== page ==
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How ISIS propaganda targets women
On June 16th, 2011, Shamima Begum and Amira Abase—aged fifteen—and Kadiza Sultana—aged sixteen—boarded a flight from London Heathrow to Turkey and from there, to the Islamic State of Iraq and Syria (ISIS). One in ten of ISIS’s recruits from the United Kingdom are women. What is life like for women in the caliphate? What drove them from their homes in London? What made them embrace this restrictive Jihadi ideology?
Many reasons lead women to join the Islamic State. I aim to pinpoint three main tactics that have made ISIS successful at luring young women. Two of these tactics are gender-neutral: reaching both women and men, whereas the third targets women directly. The first is the ‘adventure’ narrative—they tell young people that joining ISIS is an opportunity to be part of a ‘Muslim Utopia.’ Secondly, it is positioned as resistance against urbanization, modernization and Western values. There is the belief that the only way to be a ‘pure’ Muslim is to live under Sharia rule, which is only available in ISIS (or other Islamic Republics). The key point here is that being part of the caliphate is perceived as a religious obligation. Alongside this, it is very important to consider how the growth of Islamophobia only fuels this narrative. It builds an exaggerated separation between Western values from those of the Islamic world, which makes the idea of coexistence even more difficult. This reinforces a belief that the only real way to practice Islam is in the caliphate. Lastly, and most interestingly, there is the ‘romance’ narrative, which attempts to lure women into becoming ‘jihadi brides.’
A key tool has been ISIS’s utilization of social media, which keeps fighters on the ground in Syria in direct conversation with young Muslim women all around the world. For instance, Amira Abase was in daily conversation with a male recruiter, Amatullah. He claimed to be 16 year old, also from the UK. Their exchange started when Amatullah responded to Abase’s post on a social media account, explaining her yearning to flee the UK to join ISIS. He responded almost immediately with instructions about how to get to Syria and encouragement: ‘U dont need to know Arabic there’s plenty of Britani bros here,’ and ‘U can stay with me if u want. Until u get married.’ Finally, implying she should hurry, ‘Theres sisters coming every day.’ In response to questions about what to pack, Amatullah responded, ‘Lingerie, loool…’ These unofficial propaganda tools bear little correlation to the manifesto, apart from the underlining condition of becoming a jihadi wife. This direct seduction adds glamour and adventure to the idea of running away to find true and romantic love with a martyr.
We should consider how, in a sense, some girls fleeing to ISIS feel empowered by their choice. The very fact that ISIS offers women a role, provides a clear place for them in this new society – no matter how restrictive. Additionally, it is important to acknowledge that they could view their choice to join, and their role once joined, as an opportunity to exercise female agency. In the West, feminism and being a housewife are not mutually exclusive. The doctrine of ‘choice feminism’ holds that if an individual chooses to live her life in a gendered role—that is, to be a housewife, to bear and raise children—then that is her choice. As long as this is indeed her choice, no one should judge her, or deem her any less of a feminist, as long as she believes in the equality of the sexes. In the case of these three girls, if it was their choice to leave semi-patriarchal London for extremely-patriarchal ISIS, we cannot judge this as an anti-feminist position.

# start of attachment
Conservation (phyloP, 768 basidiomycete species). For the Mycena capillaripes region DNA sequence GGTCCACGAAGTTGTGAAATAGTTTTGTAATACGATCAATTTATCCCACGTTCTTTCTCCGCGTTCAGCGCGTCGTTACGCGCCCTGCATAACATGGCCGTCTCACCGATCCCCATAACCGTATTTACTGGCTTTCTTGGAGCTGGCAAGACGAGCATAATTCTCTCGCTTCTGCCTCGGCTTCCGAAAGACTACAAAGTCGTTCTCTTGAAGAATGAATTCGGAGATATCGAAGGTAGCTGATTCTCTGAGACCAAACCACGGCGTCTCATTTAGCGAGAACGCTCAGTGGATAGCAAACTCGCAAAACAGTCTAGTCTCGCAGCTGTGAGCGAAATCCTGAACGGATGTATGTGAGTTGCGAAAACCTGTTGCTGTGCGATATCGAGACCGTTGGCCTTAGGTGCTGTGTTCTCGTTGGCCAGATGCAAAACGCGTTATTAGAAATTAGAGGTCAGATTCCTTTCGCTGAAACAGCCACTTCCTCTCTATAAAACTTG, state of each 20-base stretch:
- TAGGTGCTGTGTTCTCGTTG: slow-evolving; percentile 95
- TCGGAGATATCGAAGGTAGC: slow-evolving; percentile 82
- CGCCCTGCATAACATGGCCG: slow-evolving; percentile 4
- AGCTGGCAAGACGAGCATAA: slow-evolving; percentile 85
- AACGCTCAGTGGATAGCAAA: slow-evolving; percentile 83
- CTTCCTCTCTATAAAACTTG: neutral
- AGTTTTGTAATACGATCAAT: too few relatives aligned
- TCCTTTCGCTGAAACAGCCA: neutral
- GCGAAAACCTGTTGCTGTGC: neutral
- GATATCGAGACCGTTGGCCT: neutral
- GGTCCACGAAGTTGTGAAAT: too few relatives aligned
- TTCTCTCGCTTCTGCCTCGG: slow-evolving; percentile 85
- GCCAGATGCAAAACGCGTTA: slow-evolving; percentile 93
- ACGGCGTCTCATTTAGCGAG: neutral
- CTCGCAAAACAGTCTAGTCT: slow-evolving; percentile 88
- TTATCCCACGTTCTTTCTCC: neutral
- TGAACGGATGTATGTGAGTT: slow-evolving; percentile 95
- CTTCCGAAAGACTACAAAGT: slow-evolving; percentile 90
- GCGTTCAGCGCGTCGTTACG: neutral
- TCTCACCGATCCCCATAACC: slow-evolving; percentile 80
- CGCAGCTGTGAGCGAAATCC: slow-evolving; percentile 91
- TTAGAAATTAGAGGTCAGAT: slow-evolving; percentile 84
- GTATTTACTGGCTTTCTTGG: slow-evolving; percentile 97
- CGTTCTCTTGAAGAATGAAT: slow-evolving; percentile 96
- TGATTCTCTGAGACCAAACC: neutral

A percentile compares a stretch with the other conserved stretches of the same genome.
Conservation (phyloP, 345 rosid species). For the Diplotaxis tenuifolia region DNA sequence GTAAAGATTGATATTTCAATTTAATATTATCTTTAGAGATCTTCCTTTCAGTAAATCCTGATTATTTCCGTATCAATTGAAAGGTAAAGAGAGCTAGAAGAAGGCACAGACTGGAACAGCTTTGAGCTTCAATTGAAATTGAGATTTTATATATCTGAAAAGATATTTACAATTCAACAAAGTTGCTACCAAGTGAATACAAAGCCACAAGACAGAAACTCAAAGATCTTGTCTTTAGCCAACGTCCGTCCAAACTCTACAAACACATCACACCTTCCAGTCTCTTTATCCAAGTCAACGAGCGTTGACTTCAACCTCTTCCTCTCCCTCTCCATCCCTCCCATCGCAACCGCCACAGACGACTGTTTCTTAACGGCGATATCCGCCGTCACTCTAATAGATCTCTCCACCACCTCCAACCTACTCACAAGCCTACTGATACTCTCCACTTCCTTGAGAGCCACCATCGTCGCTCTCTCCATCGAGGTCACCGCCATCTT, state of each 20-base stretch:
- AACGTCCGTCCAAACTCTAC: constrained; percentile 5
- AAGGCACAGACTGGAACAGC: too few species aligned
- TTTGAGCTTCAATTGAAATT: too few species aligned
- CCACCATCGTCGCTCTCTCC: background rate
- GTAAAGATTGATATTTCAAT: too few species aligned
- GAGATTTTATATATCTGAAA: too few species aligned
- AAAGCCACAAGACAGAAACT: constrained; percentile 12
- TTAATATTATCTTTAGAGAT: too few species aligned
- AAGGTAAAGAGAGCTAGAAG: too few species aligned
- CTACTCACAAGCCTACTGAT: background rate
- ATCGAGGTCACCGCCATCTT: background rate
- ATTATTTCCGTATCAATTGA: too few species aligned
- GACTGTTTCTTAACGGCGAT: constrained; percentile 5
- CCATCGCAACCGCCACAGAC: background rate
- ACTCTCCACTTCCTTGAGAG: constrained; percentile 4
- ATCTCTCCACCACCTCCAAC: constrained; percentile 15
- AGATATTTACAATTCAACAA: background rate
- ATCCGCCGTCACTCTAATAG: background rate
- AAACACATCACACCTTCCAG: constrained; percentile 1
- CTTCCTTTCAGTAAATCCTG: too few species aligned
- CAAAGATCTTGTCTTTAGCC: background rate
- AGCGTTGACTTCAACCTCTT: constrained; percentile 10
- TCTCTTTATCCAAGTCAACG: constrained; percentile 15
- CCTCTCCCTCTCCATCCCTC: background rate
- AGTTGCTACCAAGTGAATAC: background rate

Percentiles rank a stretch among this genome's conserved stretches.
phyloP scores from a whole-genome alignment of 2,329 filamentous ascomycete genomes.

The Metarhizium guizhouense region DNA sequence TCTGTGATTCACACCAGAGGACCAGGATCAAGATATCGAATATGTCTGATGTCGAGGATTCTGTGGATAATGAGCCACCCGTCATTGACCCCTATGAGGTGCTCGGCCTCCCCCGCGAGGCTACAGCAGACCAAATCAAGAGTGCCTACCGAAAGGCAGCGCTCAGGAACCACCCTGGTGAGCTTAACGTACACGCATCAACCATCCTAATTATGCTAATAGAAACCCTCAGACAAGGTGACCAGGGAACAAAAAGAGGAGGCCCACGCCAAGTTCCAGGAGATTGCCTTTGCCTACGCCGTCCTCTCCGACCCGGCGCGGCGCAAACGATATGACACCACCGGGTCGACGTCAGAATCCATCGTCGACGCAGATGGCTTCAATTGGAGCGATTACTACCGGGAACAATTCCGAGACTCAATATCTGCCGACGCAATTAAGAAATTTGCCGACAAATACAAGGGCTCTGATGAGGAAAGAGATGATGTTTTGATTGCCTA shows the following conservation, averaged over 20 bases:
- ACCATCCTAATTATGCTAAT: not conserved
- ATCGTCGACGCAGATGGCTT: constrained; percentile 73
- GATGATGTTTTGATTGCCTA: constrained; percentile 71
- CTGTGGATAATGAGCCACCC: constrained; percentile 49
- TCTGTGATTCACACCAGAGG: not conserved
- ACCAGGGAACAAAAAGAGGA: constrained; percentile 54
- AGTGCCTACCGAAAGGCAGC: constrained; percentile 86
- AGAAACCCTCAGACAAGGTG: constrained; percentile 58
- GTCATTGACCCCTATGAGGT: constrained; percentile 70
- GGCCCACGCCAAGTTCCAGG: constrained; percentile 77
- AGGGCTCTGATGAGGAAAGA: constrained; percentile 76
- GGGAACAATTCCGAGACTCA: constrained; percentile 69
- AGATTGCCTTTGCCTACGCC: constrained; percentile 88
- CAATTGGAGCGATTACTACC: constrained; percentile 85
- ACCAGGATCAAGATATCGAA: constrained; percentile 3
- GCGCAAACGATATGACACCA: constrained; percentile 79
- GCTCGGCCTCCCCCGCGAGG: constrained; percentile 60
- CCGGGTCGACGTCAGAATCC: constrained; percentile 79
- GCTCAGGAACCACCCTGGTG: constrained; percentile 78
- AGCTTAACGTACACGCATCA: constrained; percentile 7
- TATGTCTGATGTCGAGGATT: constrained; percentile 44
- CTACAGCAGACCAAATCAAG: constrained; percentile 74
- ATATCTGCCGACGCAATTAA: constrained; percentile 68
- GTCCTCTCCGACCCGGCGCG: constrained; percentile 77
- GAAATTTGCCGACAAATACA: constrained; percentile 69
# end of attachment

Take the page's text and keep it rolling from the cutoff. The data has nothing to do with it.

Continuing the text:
Many argue that ‘choice feminism’ relies on reductionist logic, leaving feminism as nothing more than the right of women to make choices. Choices such as whether to shave, to wear makeup, to succumb to ‘fashion shops and beauty salons,’ are examples, as are the choice to wear the hijab and to sacrifice her life for Jihad. As Umm al-Baraa, a Malaysian medic who joined ISIS on February 2014, phrased it ‘Stethoscope around my neck and kalash on my shoulder. Martyrdom is my highest dream.’ Could we not begin to see what ISIS is offering as a militant form of empowerment may be fiercely attractive? If this was her choice, how can we criticize her?
But ‘choice feminism’ could be described as using the language of liberation and using it against women, thereby upholding the patriarchy it sets out to undermine. Choice alone cannot constitute agency. There is nothing inherently feminist in the notion of making decisions, given that these choices are made under the influence of many factors created within structures of male supremacy.
We should not understand ISIS recruits as entirely obedient and submissive. All this does is uphold a fantastical, orientalist understanding of the situation. Indeed, for some women joining ISIS may itself be part of an orientalist fantasy, of becoming the ‘other’ as a jihadi bride.
A romantic love narrative—one that seduces women and men alike, convincing them to conduct violence and uproot with their current situation—is nothing new. Some Muslim women in the West are left alienated by Islamophobia and Western ideals, while some search for identity, acceptance and belonging. So the next step in understanding why women are joining ISIS is to look inward, to the environments those women are leaving, rather than the environment they are seeking.
After completing her BA at Central Saint Martins, Aryana left London for Los Angeles. Whilst in grad school at CalArts she honed her interests in contemporary art and cultural theory to focus on feminism, postcolonial studies and rhetoric. Raised in an Anglo-Iranian household, she has always had a keen interest in the Middle East, international relations and specifically the role art can offer in such conflicts. Website: www.aryanahessami.com